9. 9. A Closer Look at Language Death “There are three kinds of lies: lies, damned lies, and statistics.” ~ Mark Twain 10
  10. 10. The Original Languages ante 8,000 BC 0 Neolithic population estimate: 10 million9 0 Hunter-gathering can only support small communities 0 Constant fracturing of groups into new branches 0 Each group speaks a slightly different language variety 0 Received wisdom: 0 < ~500 – 1,000 speakers per language7 0 ~ 5,000 – 20,000 languages as of 10,000 y.a. 11
  11. 11. NSW Department of Education and Communities: 12 http://www.curriculumsupport.education.nsw.gov.au/shared/abmaps/nations.htm
  12. 12. 0 Question: Languages or dialect continuum? 0 Question: Can we meaningfully compare language statistics from today to the Paleolithic? 13
  13. 13. The Agrarian Revolution 8,000 – 5,000 BC 0 Sedentary lifestyle supports larger communities 0 Languages grow and crowd each other out / absorb other speaker communities 0 Received wisdom: 0 Languages have been continuously on the decline 0 Decrease in # of languages offset by population explosion7 0 Earliest instance of urbanization 0 Renfew-Bellwood Effect – decrease in deep-level diversity, i.e. the number of language families7 14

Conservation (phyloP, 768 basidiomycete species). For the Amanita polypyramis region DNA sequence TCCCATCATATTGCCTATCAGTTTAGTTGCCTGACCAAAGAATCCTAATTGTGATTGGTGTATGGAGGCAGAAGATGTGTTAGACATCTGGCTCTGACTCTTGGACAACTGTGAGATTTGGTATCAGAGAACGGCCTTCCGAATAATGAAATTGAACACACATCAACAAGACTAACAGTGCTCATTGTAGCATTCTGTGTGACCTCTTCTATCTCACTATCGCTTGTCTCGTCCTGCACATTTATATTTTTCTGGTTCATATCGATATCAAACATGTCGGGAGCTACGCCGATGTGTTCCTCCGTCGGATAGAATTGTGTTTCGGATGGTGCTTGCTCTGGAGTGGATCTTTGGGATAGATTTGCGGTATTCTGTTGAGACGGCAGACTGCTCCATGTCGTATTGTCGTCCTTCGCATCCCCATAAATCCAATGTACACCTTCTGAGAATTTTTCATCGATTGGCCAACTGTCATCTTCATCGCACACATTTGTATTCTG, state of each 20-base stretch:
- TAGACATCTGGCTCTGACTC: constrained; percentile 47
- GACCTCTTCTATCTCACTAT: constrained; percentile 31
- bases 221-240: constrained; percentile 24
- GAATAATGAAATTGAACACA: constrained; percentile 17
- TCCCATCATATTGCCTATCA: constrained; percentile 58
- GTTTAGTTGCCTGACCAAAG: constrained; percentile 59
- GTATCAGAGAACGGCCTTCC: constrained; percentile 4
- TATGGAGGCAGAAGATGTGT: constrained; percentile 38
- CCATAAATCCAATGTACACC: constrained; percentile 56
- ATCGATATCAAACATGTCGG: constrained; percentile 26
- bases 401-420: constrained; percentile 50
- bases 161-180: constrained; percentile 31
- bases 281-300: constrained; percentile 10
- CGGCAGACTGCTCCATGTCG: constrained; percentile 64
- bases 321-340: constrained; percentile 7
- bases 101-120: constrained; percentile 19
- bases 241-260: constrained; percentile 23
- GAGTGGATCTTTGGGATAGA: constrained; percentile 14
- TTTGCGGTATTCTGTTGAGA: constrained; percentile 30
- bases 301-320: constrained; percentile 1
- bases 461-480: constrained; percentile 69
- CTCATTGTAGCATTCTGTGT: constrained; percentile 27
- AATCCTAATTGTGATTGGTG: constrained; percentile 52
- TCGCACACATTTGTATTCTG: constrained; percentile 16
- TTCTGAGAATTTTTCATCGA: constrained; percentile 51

14. 14. 0 Question: Is language death a modern phenomenon? 0 Question: Are the causes of language death today compared to in early history different in kind or simply degree? Is language death today a fundamentally different phenomenon? 15
  15. 15. Counting Languages 0 What’s a language? 0 Mutual intelligibility L1 L2 Dialect chain L3 L4 L5 16
  16. 16. Counting Languages 0 What’s a language? 0 Mutual intelligibility L1 L2 L3 L4 L5 17
  17. 17. Counting Languages 0 What’s a language? 0 Mutual intelligibility L1 0 Politics 0 Chinese L2 0 Serbo-Croation L3 = L1 or L2? 0 Language attitudes L3 0 Scandanavian languages L4 L5 18